Your child feels unfairly treated? Are they afraid of lessons with a particular teacher? Or are the results not satisfying? Problems with teachers are often stressful for the whole family and parents want to help in the child's best interest. But who should you talk to to help your child deal with the situation? Here's a step-by-step guide.
Encourage your child to speak to the teacher themselves. It depends on your child and the teacher whether an attempt is conceivable, but when they are old enough, it might be worth a shot. Many teachers are more approachable than you think!
Talk to the teacher before you take the next steps. Good school leaders expect problems to be discussed with the teacher concerned first. Ask for an appointment or go to the parents' consultation day. Most teachers are willing to help and appreciate parents kindly addressing problems. It is also an opportunity to get a picture of the situation yourself.
Take your child to the teacher consultation. They will probably ask your child for their view first. If your child doesn't dare to talk, you can support them. After that, the teacher gets a chance to share their perspective. A good conversation ends with both sides making agreements to improve the situation.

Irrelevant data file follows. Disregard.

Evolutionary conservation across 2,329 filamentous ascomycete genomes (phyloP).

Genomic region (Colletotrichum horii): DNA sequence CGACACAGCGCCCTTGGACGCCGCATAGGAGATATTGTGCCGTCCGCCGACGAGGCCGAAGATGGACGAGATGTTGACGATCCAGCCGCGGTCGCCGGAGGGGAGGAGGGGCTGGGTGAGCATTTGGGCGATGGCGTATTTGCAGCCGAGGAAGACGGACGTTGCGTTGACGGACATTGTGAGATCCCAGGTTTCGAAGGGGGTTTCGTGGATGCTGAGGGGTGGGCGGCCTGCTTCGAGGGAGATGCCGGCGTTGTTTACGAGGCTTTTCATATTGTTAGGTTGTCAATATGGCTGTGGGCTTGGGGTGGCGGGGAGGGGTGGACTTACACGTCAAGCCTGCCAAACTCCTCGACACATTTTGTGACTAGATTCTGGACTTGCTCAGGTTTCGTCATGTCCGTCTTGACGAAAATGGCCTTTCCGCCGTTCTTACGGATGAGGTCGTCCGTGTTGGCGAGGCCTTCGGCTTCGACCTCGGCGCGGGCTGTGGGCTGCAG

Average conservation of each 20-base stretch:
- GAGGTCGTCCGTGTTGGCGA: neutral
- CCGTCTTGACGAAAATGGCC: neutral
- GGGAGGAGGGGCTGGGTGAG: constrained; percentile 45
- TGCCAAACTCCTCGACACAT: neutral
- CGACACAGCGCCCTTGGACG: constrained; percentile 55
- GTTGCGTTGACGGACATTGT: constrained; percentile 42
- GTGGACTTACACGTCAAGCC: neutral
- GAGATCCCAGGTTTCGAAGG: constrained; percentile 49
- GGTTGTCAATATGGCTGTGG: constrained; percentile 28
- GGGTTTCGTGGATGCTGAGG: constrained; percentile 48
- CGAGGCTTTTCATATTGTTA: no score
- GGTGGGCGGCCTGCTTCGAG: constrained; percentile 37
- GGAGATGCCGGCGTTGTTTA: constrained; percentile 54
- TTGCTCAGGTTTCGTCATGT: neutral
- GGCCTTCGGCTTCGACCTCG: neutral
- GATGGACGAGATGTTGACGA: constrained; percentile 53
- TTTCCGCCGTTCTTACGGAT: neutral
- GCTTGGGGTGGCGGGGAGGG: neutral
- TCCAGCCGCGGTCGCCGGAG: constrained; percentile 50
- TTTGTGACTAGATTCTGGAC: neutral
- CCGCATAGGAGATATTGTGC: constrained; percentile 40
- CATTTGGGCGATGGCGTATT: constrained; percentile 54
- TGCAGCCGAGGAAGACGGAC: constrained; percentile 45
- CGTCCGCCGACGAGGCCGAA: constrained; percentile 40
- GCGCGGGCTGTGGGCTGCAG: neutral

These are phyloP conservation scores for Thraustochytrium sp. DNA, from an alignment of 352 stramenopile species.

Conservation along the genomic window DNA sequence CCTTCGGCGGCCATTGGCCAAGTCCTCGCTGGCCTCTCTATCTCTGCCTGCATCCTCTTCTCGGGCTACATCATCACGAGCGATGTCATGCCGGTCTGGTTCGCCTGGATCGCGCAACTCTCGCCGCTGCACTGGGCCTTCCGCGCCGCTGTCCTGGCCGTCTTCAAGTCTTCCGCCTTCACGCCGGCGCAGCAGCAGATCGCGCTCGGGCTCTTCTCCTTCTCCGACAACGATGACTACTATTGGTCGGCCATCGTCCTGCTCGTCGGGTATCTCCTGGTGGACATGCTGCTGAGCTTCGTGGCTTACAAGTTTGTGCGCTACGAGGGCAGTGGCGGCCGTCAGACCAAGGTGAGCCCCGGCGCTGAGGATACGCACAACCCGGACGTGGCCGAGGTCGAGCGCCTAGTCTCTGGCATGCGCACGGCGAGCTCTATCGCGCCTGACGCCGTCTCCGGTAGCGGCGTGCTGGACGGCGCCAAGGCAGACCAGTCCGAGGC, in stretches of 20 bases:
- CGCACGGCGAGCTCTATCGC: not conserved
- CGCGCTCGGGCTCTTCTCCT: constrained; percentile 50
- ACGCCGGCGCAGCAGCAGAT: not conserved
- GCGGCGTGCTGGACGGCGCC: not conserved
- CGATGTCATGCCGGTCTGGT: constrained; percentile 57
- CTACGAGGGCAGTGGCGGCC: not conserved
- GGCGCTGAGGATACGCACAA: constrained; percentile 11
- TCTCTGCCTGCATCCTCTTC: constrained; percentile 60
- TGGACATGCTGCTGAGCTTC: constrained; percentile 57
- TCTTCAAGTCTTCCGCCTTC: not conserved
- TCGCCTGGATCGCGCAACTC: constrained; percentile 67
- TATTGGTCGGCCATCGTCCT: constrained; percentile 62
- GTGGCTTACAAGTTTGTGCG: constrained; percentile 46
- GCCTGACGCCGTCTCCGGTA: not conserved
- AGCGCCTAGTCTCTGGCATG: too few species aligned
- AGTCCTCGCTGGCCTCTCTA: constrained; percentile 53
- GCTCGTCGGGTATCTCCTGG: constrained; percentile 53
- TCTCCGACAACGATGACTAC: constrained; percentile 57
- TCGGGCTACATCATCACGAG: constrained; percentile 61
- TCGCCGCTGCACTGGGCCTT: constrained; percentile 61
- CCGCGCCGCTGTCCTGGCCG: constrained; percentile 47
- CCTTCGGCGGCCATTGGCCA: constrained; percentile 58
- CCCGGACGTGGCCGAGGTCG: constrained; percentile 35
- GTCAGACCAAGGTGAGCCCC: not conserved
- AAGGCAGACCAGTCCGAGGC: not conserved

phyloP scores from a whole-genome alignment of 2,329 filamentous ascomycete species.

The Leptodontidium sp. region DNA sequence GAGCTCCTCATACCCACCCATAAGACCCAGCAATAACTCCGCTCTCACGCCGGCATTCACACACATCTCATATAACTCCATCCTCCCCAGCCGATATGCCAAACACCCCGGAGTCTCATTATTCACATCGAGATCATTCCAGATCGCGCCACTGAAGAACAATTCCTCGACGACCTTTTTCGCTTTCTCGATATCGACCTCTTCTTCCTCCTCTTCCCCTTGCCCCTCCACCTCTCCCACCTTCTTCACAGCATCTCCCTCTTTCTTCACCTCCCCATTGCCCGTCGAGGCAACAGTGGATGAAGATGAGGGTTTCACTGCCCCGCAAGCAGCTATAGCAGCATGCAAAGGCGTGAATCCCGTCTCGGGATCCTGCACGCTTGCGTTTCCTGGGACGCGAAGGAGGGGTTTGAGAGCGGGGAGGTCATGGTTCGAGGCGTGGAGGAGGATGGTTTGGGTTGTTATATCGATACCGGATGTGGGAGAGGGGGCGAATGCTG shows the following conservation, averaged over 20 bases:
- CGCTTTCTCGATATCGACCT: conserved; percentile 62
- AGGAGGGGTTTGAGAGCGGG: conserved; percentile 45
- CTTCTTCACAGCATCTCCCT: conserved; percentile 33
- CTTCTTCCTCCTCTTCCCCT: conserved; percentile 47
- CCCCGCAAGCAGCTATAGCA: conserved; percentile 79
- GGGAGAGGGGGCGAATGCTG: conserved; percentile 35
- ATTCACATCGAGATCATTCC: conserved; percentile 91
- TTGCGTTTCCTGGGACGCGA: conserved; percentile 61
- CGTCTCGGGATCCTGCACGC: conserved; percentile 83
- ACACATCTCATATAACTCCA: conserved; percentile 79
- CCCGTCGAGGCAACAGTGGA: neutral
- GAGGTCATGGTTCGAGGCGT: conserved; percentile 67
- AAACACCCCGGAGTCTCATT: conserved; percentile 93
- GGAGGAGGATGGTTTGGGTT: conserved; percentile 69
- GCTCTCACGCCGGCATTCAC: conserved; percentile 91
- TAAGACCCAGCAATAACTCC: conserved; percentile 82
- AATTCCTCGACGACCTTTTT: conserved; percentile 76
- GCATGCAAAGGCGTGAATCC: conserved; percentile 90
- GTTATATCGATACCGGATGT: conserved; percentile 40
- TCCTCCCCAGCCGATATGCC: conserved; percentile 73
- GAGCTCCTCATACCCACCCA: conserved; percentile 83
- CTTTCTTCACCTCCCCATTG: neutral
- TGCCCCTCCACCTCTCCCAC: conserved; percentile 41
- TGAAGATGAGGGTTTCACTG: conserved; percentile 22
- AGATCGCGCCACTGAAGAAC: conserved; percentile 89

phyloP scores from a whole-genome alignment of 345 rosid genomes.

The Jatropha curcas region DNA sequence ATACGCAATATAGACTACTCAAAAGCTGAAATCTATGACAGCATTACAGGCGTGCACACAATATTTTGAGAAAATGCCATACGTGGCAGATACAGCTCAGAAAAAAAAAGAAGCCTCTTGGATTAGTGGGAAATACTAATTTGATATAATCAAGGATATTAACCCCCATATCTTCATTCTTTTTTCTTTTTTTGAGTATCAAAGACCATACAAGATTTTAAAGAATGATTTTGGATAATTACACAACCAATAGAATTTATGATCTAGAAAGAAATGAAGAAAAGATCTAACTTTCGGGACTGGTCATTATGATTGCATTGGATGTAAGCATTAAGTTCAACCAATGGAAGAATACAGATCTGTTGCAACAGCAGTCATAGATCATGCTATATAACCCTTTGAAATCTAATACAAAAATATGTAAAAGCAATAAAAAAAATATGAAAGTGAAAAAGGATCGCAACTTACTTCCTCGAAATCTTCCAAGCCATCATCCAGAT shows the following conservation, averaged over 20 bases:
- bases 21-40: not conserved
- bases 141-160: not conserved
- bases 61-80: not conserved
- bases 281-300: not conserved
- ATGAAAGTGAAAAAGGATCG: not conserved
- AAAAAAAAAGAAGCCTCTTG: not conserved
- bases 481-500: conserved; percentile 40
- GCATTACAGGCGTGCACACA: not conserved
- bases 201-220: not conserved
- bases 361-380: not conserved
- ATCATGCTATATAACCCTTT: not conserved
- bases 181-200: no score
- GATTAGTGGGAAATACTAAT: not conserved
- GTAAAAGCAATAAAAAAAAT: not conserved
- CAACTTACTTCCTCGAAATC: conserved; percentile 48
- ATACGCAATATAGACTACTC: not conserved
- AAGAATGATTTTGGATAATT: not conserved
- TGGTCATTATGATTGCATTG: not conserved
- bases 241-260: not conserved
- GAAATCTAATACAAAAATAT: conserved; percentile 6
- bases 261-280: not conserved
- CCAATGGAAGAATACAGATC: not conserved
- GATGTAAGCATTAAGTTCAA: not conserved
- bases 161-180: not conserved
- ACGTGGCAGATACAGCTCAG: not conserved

Talk to the Class Teacher, if necessary. If talking to a subject teacher doesn't help, ask the class teacher to support you. They have a different approach and can often assess the situation well.
Get the Parents' Representatives on Board. It can be helpful if the situation does not improve after having spoken to the teachers. Sometimes there are other children with similar problems. The representatives should address the issues with the class teacher again. Avoid sharing complaints in chat groups with all parents.
In Difficult Cases: Talk to the Principal. If the other measures do not lead to an improvement, a joint discussion with the principal may be indicated. A good head teacher will tackle the problem constructively, but they will also support the staff.
Last Resort: The School Board. This attempt should only be necessary in exceptional cases – when all other options have been exhausted. The school authority expects that problems are first addressed within the school and is therefore only responsible if the situation has become entrenched.
Keep in mind:
Believe what your child reports. But also listen to the teacher. Misunderstandings can be cleared up.
Most teachers take their pedagogical mission seriously and are sympathetic to your child.
Mistakes are inevitable.
Keep records of your interactions with the teacher or the school. It will help you keep an overview of the situation and in the unlikely event of needing to escalate.